Joystiq Guide: PSone downloads hit the PSP (by way of the PS3)

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Joystiq Guide: PSone downloads hit the PSP (by way of the PS3)

Sure, a larger and cheaper selection of PSone titles hit Japanese PlayStation 3s a couple weeks ago but Sony has released the service stateside this week. The initial list includes Cool Boarders, Crash Bandicoot, Hot Shots Golf 2, Syphon Filter, and Tekken 2, all available for the exceptionally reasonable price of $5.99. Unfortunately, the list comes up notably short in the large jumping robotic rabbits category but, for now, we're just happy we're getting anything (see the full break down of Japanese versus American titles after the break). While the process of getting these PSone games from the ether and onto your handheld isn't quite as elegant as we'd like to see -- you need a difficult-to-find PlayStation 3 to download the games from the PlayStation Store and onto the PSP, even though you can't play those games on that PS3 -- the technology worked flawlessly and is an impressive display of the PSP's versatility and the potential interactivity between the handheld and its console big brother.

Enjoy our photo guide for getting PSone games onto your PSP using nothing only $5.99 in virtual cash, a USB cable, and some time (then some more time) ... oh yeah, and a PS3.

PSone titles
Japan US
Arc the Lad (320MB) X
Biohazard Director's Cut (380MB) X
Bishi Bashi Special (160MB) X
Cool Boarders (283MB)
Crash Bandicoot (469MB)
Hot Shots Golf 2 (167MB) (Minna no Golf 2 210MB)
Jumping Flash (280MB) X
Konami Antiques MSX Collection Vol. 1 (40MB) X
Konami Antiques MSX Collection Vol. 2 (40MB) X
Silent Bomber (200MB) X
Syphon Filter (385MB)
Tekken 2 (535MB 550MB) X X

The PlayStation Store has a nice new banner promoting the PSone classics for the PSP.

Follow it to a list of all available PSone games with release dates and descriptions.

Select a game and you can see the price ($5.99) and storage requirements (535MB). Add to cart and ...

... you get a cart. Of course, we don't have leftover money in our wallet since it's so darned convenient to just add what you want when you want. No remaindered points here!

If you continue the transaction, someone's bound to notice your wallet's empty. Luckily, they're very polite and they quietly ask you to add some funds in there before your friends notice.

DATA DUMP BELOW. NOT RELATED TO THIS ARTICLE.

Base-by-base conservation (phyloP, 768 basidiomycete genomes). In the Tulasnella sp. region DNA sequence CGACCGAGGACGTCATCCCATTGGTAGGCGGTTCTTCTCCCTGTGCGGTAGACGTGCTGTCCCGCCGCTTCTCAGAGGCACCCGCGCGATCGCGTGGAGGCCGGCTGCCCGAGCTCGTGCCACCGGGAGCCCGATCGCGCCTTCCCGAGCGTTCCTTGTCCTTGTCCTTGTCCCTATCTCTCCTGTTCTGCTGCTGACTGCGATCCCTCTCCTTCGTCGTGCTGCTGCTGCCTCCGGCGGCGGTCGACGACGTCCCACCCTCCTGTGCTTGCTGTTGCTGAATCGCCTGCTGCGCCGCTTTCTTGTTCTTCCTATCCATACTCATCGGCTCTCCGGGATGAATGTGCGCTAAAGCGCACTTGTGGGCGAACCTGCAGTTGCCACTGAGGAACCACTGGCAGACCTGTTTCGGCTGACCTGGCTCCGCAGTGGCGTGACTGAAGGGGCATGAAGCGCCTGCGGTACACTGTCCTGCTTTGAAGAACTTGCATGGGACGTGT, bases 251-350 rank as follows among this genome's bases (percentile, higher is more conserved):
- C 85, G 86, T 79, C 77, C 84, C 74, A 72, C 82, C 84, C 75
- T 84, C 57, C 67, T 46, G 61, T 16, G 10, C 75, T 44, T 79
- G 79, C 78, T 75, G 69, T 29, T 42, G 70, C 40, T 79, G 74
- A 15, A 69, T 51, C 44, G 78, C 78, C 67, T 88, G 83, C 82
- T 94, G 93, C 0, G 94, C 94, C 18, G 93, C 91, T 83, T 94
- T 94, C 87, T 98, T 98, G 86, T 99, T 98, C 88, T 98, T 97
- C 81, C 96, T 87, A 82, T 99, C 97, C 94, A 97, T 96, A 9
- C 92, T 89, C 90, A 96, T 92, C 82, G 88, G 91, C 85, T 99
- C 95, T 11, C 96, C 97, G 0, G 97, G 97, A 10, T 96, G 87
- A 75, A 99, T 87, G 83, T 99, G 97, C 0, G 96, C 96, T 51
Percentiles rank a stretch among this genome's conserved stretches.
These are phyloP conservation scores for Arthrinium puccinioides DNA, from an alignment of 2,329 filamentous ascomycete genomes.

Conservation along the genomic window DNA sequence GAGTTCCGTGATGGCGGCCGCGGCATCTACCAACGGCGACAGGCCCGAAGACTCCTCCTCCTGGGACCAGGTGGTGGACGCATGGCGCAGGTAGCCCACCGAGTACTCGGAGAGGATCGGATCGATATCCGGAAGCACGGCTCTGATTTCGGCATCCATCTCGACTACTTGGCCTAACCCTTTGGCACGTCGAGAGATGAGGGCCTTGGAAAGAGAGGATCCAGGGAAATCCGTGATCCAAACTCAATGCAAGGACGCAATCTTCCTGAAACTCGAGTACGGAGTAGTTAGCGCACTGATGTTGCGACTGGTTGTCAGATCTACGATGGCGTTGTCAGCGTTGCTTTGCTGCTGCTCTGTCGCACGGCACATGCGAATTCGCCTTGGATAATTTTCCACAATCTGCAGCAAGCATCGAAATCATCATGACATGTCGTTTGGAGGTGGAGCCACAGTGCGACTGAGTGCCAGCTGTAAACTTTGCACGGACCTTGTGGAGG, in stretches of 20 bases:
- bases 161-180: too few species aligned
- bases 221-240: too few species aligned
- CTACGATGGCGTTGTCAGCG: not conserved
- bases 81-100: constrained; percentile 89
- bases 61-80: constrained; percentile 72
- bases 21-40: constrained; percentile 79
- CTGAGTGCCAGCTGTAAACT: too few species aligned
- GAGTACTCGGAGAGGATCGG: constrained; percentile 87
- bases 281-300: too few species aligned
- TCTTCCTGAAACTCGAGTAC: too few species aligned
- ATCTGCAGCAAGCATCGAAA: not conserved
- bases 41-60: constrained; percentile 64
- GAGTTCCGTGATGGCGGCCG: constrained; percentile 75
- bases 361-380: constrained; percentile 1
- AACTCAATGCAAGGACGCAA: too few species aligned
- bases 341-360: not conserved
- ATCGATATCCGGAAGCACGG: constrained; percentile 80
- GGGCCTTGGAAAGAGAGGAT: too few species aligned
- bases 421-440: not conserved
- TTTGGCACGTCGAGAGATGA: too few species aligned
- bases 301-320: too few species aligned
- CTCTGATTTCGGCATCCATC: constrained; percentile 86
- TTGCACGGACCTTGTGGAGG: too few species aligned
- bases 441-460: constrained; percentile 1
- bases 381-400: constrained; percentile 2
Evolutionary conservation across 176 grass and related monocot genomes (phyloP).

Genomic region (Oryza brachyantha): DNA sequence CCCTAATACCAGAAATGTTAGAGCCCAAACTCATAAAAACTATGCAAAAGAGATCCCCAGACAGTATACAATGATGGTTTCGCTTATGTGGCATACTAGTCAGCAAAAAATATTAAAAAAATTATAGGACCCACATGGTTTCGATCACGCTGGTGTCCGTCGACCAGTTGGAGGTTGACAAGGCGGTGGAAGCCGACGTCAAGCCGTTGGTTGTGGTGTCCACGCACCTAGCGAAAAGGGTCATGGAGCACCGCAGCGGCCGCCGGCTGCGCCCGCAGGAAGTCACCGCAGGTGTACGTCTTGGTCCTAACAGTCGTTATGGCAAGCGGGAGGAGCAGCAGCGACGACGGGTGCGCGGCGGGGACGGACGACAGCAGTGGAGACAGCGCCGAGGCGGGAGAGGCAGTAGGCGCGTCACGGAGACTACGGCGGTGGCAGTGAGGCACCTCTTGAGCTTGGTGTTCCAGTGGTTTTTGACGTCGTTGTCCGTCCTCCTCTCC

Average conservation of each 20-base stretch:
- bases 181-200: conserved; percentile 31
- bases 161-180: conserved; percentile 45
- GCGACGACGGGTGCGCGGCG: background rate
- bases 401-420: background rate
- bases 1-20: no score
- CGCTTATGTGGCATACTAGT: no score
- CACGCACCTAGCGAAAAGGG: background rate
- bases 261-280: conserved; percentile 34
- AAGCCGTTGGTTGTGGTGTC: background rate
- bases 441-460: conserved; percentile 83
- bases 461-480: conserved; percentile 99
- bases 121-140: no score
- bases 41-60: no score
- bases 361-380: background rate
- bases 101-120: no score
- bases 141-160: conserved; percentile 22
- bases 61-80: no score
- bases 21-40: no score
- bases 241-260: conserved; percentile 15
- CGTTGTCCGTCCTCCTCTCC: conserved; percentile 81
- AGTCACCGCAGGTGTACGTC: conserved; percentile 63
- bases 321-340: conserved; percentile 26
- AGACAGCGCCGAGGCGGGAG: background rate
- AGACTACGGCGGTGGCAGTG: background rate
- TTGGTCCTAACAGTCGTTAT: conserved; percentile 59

We love love love this. No silly points, no obtuse denominations (1000 points when my game is only 800 ... ). The game is $5.99, so we add $5.99.

We really bought Crash Bandicoot ... everything else has a PSP native version, y'know? There are two files necessary: a "license" file that restricts playback to your PSP (or up to 5 according to some) and the data file. That's the actual game. Duh.

This part gave us way more trouble than it should have. When you select to download either file, it prompts you to "Connect the PSP™ system using a USB cable." Conveniently, we always have a USB cable sticking out of our PS3 since it demands we plug the stupid thing in every time we update the console (please fix this Sony). What they meant to say was that you need to connect the PSP before you hit download ... and that you can't just connect it, but you need to connect it, enable USB Mode, then click Download. "Connect the PSP™ system using a USB cable" makes it sound so simple, right?

Our 466MB Crash package took almost 1-1/2 to download. We're willing to chalk this up to growing pains.

What isn't so clear is why the install process took forever. This is USB2 guys, how long can it take?

Bam! Under Games, under Memory Stick, is Crash Bandicoot!

Here's the "license" for Crash. There's "no time limit." Will we see time-limited demos maybe?

A brief note about PSone games on the PSP. Of interest: a software manual available by hitting "Home" and a warning about the converted functionality of PSone games (some features may not function properly ... like rumble).

Here it is!

We hit "Home."

There are four different control schemes. In this one, the analog nub is used to duplicate the PSone's L2 and R2 buttons.

Screen Mode options include "Original," pictured here ...

... Normal is just like Original but bigger ...

... while Full Screen stretches the image a little bit, but it looks great!

The software manual was a really nice surprise. They've included a scanned copy of the entire thing.

Page 5 of 29.

The credits. Fin.
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